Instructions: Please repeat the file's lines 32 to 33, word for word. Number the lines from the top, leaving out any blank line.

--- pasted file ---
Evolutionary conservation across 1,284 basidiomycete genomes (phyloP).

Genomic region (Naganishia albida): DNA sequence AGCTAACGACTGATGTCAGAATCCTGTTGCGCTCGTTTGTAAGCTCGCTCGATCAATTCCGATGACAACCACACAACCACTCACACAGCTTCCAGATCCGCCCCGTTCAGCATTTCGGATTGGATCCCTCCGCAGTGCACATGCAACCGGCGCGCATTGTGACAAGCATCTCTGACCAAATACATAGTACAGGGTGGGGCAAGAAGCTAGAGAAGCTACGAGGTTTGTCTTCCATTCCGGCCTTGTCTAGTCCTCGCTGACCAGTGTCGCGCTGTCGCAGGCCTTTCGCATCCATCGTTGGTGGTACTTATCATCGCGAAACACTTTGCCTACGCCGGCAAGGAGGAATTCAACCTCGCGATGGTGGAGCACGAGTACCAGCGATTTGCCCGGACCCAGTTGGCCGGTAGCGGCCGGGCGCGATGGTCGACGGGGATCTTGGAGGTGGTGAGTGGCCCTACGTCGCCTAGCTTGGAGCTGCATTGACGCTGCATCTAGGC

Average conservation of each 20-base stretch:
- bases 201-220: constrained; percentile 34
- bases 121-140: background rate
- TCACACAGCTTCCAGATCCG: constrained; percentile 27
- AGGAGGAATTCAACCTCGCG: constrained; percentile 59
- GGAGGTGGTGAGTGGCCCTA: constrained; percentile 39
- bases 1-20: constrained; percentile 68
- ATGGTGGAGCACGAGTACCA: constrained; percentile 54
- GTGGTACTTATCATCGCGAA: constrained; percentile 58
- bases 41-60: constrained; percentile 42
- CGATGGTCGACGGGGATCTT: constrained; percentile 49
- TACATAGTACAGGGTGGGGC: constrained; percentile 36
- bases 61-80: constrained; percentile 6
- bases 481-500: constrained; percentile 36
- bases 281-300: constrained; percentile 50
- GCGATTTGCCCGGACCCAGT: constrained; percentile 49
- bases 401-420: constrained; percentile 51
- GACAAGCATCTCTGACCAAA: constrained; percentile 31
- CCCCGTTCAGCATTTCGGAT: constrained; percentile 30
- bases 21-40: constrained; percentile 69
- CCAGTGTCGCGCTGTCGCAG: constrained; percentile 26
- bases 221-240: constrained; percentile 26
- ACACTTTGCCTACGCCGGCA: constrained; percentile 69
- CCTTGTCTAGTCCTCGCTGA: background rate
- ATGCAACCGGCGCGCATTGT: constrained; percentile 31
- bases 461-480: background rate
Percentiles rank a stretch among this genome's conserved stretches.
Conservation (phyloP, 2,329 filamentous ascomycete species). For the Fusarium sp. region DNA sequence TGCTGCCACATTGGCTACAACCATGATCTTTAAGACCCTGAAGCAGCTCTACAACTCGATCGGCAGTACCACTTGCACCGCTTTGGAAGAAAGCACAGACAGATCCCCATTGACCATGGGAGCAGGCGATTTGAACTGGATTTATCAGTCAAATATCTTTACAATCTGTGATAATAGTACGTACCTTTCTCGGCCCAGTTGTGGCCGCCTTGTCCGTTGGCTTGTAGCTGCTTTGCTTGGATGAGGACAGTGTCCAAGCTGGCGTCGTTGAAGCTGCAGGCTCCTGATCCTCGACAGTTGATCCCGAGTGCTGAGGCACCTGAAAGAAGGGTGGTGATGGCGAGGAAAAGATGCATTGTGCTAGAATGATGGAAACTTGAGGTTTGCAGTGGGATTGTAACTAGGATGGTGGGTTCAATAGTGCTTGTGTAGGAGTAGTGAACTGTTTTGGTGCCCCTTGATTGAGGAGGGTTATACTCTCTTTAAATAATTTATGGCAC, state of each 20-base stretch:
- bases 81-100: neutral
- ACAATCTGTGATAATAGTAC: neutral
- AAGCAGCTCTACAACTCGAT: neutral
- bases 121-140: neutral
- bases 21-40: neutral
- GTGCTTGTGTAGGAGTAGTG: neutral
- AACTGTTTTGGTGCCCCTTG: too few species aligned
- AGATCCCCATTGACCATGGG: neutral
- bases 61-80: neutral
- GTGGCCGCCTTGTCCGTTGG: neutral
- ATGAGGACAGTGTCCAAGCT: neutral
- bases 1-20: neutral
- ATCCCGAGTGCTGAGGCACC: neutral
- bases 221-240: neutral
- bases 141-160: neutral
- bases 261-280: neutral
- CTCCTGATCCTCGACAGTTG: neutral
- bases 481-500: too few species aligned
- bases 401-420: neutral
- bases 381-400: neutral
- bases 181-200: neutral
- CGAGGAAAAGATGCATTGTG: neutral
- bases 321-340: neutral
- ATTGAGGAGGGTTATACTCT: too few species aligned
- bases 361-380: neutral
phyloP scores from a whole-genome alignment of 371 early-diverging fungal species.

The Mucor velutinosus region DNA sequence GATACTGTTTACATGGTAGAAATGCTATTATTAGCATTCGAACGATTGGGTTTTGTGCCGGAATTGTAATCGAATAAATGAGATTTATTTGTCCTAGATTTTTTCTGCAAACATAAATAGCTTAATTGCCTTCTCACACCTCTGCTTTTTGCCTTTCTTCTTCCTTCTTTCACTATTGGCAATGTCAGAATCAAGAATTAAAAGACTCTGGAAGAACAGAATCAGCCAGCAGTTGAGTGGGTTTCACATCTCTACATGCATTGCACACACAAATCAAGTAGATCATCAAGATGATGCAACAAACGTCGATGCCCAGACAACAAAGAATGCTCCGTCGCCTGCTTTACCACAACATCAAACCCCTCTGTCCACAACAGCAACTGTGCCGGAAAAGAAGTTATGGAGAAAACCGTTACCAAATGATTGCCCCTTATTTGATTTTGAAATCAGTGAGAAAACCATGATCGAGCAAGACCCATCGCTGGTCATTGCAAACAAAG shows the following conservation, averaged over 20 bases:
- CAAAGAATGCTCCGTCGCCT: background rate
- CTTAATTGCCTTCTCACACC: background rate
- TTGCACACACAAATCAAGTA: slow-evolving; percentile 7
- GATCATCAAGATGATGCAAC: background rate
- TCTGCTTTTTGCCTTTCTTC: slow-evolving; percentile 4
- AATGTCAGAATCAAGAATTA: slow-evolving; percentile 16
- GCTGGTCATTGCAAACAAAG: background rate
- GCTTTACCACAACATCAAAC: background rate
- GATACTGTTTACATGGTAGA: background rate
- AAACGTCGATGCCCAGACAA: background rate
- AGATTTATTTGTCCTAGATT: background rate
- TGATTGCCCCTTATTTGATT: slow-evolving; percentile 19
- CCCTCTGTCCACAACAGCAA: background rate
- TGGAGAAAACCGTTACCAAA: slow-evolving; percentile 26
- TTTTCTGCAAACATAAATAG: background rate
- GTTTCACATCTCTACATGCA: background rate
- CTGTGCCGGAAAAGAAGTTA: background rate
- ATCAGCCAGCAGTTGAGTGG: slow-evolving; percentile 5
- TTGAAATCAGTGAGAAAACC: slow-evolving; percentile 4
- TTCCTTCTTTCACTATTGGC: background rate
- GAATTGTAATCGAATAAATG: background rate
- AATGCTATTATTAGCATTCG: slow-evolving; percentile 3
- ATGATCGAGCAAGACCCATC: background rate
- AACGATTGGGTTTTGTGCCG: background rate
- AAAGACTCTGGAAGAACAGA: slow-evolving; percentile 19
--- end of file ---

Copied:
- ACAATCTGTGATAATAGTAC: neutral
- AAGCAGCTCTACAACTCGAT: neutral